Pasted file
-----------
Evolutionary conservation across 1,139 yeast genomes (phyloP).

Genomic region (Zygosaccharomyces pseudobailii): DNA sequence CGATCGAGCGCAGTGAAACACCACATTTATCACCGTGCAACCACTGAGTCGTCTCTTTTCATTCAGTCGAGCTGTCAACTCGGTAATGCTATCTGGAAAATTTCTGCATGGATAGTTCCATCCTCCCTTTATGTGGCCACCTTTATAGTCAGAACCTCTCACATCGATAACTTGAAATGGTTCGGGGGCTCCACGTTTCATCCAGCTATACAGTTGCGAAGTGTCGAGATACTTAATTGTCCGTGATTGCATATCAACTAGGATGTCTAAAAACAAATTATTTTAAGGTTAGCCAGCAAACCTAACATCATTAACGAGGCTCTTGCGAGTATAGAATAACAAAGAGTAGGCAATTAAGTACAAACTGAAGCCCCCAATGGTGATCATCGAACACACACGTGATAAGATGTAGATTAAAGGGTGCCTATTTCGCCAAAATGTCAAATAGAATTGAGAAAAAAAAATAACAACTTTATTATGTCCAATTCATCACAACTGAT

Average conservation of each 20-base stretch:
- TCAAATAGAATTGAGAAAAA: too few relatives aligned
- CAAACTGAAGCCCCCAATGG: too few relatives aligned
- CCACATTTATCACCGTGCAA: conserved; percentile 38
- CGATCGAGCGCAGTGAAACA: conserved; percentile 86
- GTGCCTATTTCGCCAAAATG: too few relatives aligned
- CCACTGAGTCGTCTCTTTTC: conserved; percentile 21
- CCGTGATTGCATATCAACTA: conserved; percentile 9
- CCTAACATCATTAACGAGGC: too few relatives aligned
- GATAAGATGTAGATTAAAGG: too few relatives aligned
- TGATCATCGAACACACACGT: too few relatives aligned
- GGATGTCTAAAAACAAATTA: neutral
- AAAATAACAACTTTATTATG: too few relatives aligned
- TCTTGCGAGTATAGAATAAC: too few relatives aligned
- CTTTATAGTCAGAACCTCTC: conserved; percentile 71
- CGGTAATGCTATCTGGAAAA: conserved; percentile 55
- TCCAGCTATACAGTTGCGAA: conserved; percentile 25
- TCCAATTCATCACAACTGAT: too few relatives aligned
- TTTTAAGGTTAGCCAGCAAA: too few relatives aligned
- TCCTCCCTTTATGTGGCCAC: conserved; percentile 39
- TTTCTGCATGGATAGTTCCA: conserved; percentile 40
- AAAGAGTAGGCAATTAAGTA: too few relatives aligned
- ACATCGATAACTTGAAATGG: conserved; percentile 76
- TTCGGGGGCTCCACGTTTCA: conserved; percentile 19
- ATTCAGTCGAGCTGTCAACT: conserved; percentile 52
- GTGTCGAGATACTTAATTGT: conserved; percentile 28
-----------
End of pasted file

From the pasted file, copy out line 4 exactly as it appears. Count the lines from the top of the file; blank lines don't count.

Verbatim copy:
- TCAAATAGAATTGAGAAAAA: too few relatives aligned